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Survey 06 – How to Define a Geodesic Curve ?

Written By: Jean-Paul Cipria - Oct• 08•17
Geodesics - Osculating Plane - Normales

Geodesics – Osculating Plane – Normales

How to Define a Geodesic Curve ?

Raving Rabbids Earth

Done ! Raving Rabbids Earth

Complicated but Not Difficult - Bachelord Level

Complicated but Not Difficult – Bachelord Level

Created :2017-10-08 12:16:53. – Modified : 2017-10-14 13:01:29.

We are triing to navigate on earth or to « project » distances form a theorical ellipsoïd to a plane. Then how to be sure the distance between two points on ellipsoid is the minimum as possible BEFORE even think to project this distance on a certain map ?

Let’s go ? Do we try to understand some definitions in mathematics books or internet web sites ? Yes we do. And we loss of valuable time. Example ?

??? An osculating plane is a plane in a Euclidean space or affine space which meets a submanifold at a point in such a way as to have a second order of contact at the point. (Internaute site !) ???

Do we understand anything even where you have got a PhD in Physics ? No, we did’nt !

Then ?

Let’s try to find some « equivalent » mathematics definitions with differential methods ?

What is a Geodesic … Curve ?

Geodesic is a curve included on a particular non plane surface where it exists only one minimum path to join two points on the surface whatever the first direction you use on differential dM point.

How do we get a Curve on a Surface with the Osculating Plane ?

First we plot a tangente in M Point in one direction. This is T tangent.

Then we varie dM with another direction from a small differential distance dM and we plot a second tangente. This is T+dT second tangent.

After that we construct a plane who is defined by this two tangents (the grey plane on drawing). We call this plane osculating plane. This is a definition !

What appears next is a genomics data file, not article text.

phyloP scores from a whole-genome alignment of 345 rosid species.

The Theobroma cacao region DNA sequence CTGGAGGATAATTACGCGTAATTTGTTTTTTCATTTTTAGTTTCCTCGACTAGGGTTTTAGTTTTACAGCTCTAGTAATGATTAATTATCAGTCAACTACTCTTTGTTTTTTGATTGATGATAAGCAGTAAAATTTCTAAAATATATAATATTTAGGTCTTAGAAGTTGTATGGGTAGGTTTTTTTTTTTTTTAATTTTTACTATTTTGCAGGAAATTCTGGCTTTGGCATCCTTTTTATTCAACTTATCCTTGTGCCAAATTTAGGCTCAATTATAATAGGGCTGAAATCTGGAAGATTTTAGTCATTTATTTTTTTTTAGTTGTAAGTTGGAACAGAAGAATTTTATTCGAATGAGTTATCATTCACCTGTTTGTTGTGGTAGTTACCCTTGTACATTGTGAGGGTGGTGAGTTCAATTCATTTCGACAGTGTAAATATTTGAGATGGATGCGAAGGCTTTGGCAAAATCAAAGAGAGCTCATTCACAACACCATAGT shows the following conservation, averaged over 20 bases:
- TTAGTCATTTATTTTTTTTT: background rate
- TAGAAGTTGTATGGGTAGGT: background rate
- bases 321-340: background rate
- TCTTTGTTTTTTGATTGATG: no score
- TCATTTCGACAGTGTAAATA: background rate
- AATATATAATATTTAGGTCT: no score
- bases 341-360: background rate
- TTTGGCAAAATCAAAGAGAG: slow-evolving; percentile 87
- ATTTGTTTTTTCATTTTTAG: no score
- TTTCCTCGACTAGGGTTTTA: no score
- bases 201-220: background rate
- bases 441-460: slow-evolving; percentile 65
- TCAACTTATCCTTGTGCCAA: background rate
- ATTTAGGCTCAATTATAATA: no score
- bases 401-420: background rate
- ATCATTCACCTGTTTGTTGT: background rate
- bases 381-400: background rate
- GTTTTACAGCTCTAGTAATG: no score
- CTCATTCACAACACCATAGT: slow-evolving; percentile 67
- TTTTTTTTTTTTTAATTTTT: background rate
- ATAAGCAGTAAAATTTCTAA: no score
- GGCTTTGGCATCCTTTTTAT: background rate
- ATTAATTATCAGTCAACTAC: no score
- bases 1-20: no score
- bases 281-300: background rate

This osculating plane crosses the surface S and we can draw a C curve in this intersection. The M point is on this curve.

Then after that we plot a perpendicular vector n_C from M point and this intersection curve C and also a perpendicular vector n_S   from infinitesimal surface dS .

Ouch ! It is not so easy ? Let’s see a hands drawing ?

Geodesics - Osculating Plane - Normales

Geodesics – Osculating Plane – Normales

What is another definition for a Geodesic Curve ?

Then now they are two cases :


n_C = n_S . Those two vectors are the same, then infinitesimal surface dS and dM curve directions are parallel then the curve C defined by the dM displacement is a geodesic. In particular there is the minimum distance between two points on the surface S following the curve C . This is a definition for a geodesic curve C !

Non Geodesic(s)

Then in all the other cases, i.e 99.99% of cases, the two vectors n_C and n_S are not egal then we can find two or more trajectories from point A to point B as minimal distances ! Those different curves on surface S can’t be name geodesic. There are some possibilities to navigate from  A point to B point by different minimal trajectories on different C_1 , C_2 , C_n curves.


What about Geodesic Curves on Ellipsoid ?

We CAN find several minimum distanceS between two points. Then we CAN’T get geodesic curves at the order 0 of physics approximation except with complex formulas on ellipse. Then for simplification we can do first order and second order approximations to get circular small curves on a surface different from a spherical form and we can do some differential infinitesimal calculations. We can then project some small circular arc from ellipsoïd to geoid or to plane map. It is a first method.

That’s all folks ? Sure not !

Engineers solving problems you didn’t know you had in ways you don’t understand ?


Survey and topography

  • BRABANT, Michel. Maîtriser la Topographie – Des observations aux plans. Eyrolles., 2008.
  • MILLES, Serges. Topographie et Topométrie modernes – T1 – Techniques de mesure et de représentation. Eyrolles. Vol. 1, 1999.
  • MILLES, Serges. Topographie Et Topométrie Modernes – T2 – Calculs. Eyrolles. Vol. 2, 1999.
  • Topography Web Sites by Interests for a Student :


Mathematics for Physicist

  • BONVALET, M. (1993). T2 – Les principes variationnels – Principes mathématiques de la physique – Édition Masson (Vol. 2). Masson.



Jean-Paul Cipria

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